Emwazi is believed to have travelled to Syria via Turkey in 2012 or 2013 after changing his name to Mohammed al-Ayan. A former hostage said Jihadi John worked in a team of three British men, led by a man described as "George". It emerged last year that hostages called them "The Beatles" because of their nationality. They were said to be guarding Western captives at a prison in Idlib, Syria, in 2013. Jihadi John was described as quiet and intelligent but took part in water-boarding four Western captives, said the hostage.
Authorities identified him in 2014
The FBI claimed it had successfully identified Jihadi John in September 2014, although it did not release his name. According to the Daily Telegraph, the man's build, skin colour, kit and accent would have been used by security services as clues. Interviews with former hostages also helped to identify him.
Kuwait: Jihadi John's father must apologise or return to UK
Members of the Kuwaiti parliament have called on Jasem Emwazi to distance himself and the rest of his family from the crimes committed by his son Mohammed, widely known as Jihadi John.
Abdullah Al-Mayouf, a member of Kuwait's national assembly, known as the Umma Council, said "what happened may not be seen as the responsibility of the family, but the family need to apologise and denounce their son's acts, or they better leave Kuwait".
Safa Al Hashem, a former member of the council, also asked the Emwazi family for an apology, Al Hayat Arabic newspaper reports. Al Hashem suggested that Jasem Emwazi may need to go back to Britain to cooperate with the authorities there.
Another government adviser, Fahid Al Sholaimi, who is also a retired military official, said Emwazi's presence in Kuwait is "embarrassing to the government", he said. He said Emwazi should return to Britain in the next few days.
Kuwaiti people feel angry that the father of the Islamic State beheader is living in their country, Elaph newspaper reports, and they have been disappointed and confused by Emwazi's contradictory comments.
After a few days in which he said that his son was a "dog" and he wished him dead, Emwazi told Al Qabas newspaper that "there is no evidence that Jihadi John, the same IS beheader, is really my son Mohammed".
Jihadi John's mum 'recognised voice in first beheading video'
The family of Mohammed Emwazi, known as Jihadi John, are being questioned by Kuwaiti authorities, amid claims that his mother first recognised his voice on one of the Islamic State beheading videos more than six months ago.
Emwazi was identified last week as the masked man who appears in a series of IS propaganda videos showing the execution of several Western hostages.
His parents and brother were apparently taken in for routine questioning on Sunday.
Emwazi's father, Jasem, admitted that his wife, Ghaneya, had recognised their son in a video, released last August, in which he appeared to behead US journalist James Foley, claims Kuwait's Al-Qabas newspaper.
Jasem, a former policeman, allegedly told authorities: "She was shocked. She became frantic and started screaming 'This is my son.' We were all watching the video. We were scared to watch the video. Then we carried on watching it and we saw that it was Mohammed. We are completely distraught."
The family were apparently last in contact with Emwazi in mid-2013 when he told them he was going to carry out humanitarian work in Syria.
One Kuwaiti source told The Times that the family would be held accountable for concealing this information for six months.
However, Jasem told The Guardian yesterday that the report was a "lie".
Meanwhile, a 2009 recording of Emwazi's first interview with Cage, an advocacy organisation opposed to the "war on terror", has been released.
Emwazi can be heard maintaining his innocence and recounting his interview with an MI5 officer, in which he described the 9/11 terrorist attacks as acts of extremism. However, the agent believed he was going to Somalia to train and warned that security services were going to "keep a close eye" on him.
Jihadi John was a 'strange' loner, says former IS fighter
Mohammed Emwazi, the British graduate known as Jihadi John, has been described as a "strange" loner by one Islamic State defector who met him in Syria about two years ago.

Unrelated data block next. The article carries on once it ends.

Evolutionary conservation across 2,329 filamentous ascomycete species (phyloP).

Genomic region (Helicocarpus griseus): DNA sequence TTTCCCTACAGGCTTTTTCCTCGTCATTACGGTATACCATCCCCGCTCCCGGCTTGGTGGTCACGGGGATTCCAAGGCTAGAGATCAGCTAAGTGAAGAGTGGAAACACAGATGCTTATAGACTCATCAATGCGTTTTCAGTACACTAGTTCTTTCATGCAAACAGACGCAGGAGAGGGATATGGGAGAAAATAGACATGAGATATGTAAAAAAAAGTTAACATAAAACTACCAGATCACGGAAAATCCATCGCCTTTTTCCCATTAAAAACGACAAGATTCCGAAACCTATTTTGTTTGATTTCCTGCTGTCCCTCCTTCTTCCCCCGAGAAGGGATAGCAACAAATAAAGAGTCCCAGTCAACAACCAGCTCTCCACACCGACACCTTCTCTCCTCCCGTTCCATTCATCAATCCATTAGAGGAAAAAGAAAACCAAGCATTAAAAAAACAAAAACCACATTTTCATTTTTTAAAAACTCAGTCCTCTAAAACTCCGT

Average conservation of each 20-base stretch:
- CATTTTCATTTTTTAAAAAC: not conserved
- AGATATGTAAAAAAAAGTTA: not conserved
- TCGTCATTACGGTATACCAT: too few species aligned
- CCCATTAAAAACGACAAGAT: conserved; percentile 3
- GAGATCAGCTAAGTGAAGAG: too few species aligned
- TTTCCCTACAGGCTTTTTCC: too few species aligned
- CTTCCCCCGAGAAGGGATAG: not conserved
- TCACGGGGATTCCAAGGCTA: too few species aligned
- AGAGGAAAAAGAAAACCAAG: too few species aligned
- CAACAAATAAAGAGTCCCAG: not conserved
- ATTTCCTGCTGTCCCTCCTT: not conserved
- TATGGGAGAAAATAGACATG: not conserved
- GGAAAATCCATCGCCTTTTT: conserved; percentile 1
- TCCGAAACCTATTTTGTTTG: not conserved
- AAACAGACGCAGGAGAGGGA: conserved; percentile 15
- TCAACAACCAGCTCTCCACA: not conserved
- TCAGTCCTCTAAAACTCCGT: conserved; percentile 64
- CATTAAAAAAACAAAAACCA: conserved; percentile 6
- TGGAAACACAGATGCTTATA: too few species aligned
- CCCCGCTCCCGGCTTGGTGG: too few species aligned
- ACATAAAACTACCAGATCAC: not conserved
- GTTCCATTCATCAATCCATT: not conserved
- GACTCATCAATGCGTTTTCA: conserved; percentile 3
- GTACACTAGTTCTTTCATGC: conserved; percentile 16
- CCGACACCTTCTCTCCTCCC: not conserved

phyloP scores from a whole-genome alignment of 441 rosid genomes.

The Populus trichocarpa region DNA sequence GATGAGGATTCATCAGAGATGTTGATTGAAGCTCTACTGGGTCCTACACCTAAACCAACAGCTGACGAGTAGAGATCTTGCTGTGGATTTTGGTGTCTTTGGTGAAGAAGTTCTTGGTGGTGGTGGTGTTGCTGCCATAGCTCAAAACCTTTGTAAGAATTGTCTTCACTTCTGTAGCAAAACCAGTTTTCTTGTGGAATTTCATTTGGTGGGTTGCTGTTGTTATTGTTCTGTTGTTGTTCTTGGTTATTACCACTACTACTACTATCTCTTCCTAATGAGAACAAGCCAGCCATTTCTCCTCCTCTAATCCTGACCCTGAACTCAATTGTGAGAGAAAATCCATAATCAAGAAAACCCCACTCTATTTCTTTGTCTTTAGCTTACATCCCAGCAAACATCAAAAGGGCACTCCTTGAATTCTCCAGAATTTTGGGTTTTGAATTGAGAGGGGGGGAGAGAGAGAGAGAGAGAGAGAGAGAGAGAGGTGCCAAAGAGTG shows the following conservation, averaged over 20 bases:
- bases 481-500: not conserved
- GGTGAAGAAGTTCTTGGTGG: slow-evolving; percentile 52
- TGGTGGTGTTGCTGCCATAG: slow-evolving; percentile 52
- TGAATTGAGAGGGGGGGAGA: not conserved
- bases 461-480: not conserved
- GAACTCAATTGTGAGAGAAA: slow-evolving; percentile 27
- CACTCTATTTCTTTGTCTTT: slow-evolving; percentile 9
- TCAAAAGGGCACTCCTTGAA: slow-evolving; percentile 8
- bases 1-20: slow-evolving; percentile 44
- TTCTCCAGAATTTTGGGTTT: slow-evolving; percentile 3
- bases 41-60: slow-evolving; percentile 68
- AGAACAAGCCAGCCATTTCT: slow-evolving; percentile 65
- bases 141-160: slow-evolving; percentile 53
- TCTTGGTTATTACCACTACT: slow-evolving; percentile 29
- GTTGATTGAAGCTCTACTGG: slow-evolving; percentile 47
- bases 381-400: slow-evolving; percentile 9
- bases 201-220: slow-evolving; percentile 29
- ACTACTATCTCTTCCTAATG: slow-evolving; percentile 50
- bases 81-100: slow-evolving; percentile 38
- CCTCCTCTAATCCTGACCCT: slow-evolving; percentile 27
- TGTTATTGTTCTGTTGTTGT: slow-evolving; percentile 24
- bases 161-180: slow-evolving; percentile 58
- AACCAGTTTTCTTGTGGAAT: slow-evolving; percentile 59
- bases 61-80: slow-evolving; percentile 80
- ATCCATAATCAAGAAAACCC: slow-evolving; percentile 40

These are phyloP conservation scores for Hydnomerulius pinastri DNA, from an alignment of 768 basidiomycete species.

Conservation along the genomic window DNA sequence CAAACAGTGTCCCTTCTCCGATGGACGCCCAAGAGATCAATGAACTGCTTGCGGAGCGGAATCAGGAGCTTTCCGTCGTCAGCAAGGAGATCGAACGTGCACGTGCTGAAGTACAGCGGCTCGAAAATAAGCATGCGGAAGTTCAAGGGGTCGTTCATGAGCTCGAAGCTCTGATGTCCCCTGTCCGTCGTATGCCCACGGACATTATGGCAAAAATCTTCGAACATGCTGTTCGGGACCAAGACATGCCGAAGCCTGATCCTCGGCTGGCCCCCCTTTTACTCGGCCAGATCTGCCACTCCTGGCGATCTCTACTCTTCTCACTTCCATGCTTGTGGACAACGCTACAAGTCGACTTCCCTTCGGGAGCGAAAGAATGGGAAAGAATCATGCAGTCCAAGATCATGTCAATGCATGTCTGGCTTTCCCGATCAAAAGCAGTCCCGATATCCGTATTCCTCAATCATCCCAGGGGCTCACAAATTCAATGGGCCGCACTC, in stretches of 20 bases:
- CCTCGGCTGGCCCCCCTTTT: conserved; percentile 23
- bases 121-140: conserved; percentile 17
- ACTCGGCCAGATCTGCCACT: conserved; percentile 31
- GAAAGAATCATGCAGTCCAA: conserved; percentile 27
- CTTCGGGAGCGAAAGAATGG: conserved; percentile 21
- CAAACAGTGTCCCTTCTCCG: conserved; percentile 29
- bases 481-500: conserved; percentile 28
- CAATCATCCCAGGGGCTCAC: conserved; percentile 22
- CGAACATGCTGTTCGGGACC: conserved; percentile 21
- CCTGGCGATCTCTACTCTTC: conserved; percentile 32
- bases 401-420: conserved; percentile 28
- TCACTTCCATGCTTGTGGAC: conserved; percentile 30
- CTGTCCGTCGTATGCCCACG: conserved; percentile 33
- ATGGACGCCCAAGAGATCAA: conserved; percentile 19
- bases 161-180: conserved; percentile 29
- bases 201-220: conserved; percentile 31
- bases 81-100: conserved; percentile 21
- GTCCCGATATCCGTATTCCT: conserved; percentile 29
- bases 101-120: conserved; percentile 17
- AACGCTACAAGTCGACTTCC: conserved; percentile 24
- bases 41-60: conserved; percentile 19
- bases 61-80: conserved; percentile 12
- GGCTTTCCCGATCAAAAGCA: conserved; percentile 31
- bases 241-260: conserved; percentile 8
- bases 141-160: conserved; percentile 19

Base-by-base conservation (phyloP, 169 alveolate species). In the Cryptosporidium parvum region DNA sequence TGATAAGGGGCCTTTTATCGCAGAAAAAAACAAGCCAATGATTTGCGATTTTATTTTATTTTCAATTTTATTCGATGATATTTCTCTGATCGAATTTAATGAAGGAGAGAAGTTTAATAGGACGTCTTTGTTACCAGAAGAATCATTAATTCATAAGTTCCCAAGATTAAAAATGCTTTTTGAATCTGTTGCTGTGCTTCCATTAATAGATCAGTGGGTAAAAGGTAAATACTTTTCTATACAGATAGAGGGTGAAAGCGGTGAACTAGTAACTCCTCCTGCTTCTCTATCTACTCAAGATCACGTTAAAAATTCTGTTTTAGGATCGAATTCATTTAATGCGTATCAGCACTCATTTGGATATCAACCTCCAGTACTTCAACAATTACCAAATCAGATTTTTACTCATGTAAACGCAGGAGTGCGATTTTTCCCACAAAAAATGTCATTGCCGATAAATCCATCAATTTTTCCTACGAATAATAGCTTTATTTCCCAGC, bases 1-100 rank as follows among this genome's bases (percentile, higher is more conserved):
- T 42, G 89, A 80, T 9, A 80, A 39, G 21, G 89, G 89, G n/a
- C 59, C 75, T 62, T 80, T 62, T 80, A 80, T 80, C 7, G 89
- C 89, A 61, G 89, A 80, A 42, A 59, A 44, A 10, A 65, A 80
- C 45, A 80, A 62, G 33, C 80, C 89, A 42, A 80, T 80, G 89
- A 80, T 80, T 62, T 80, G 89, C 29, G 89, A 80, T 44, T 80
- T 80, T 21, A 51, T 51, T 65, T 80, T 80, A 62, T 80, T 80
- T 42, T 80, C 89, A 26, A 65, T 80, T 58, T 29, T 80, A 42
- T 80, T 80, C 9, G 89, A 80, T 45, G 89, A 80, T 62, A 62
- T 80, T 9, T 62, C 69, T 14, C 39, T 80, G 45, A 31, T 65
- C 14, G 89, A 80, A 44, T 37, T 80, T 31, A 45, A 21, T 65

Emwazi, who was born in Kuwait and grew up in London, was named last week as the IS militant who appeared to execute several Western hostages in a series of propaganda videos.
Abu Ayman, a defector in his 20s, has told the BBC that Emwazi wanted to appear in the films.
The two men gathered alongside other foreign fighters in a town called Atmeh in northern Syria, but Ayman says Emwazi refused to join the other British fighters who were "always hanging out together".
"He was cold. He didn't talk much. He wouldn't join us in prayer," he said. "He'd only pray with his friends... the other British brothers prayed with us, but he was strange."
He added: "The other British brothers would say 'hi' when they saw us on the road, but he turned his face away."
Ayman, who says he left IS after being ordered to murder women and children, claims that the group had "professional psychologists" who decided which fighters should feature in their propaganda footage.
While some of his former comrades "love" Emwazi and see him as an example, others think he is "showing off", says Ayman.
He added that there was "nothing special" about Emwazi and that IS "play him like a piano", turning him into a "celebrity" to attract other Muslims from Europe.
It comes as one former friend told The Sun that Emwazi "smoked drugs, drank and was violent towards other boys" when he was younger. "He tries to paint himself as devout, but he doesn't know the meaning of the word. The fact that he portrays himself as a strict Muslim is laughable and shameful," she said.
In an email to one Mail on Sunday journalist, written before he left the UK for Syria, Emwazi described himself as a "dead man walking". He claimed he was being unfairly victimised by the MI5 and suggested that his only way out was suicide.
Jihadi John unmasked as Mohammed Emwazi
27 February 2015
The Islamic State militant "Jihadi John", who appeared to behead several Western hostages in a series of propaganda videos, has been identified as British graduate Mohammed Emwazi.
A senior British security official confirmed his identity to the New York Times after his name was published by the Washington Post. Neither Scotland Yard nor Downing Street has confirmed his identity and his family have refused to comment, citing legal advice.
Jihadi John was first seen on an IS video in August, when he appeared to behead American journalist James Foley, although the moment of execution was not shown on tape. His face was covered with a balaclava, but he spoke with a British accent.
The daughter of British aid worker David Haines, believed to have been killed by Emwazi, said she wants to see a "bullet between his eyes", although his widow said the "last thing" she wants for her husband's killer is an "honourable death".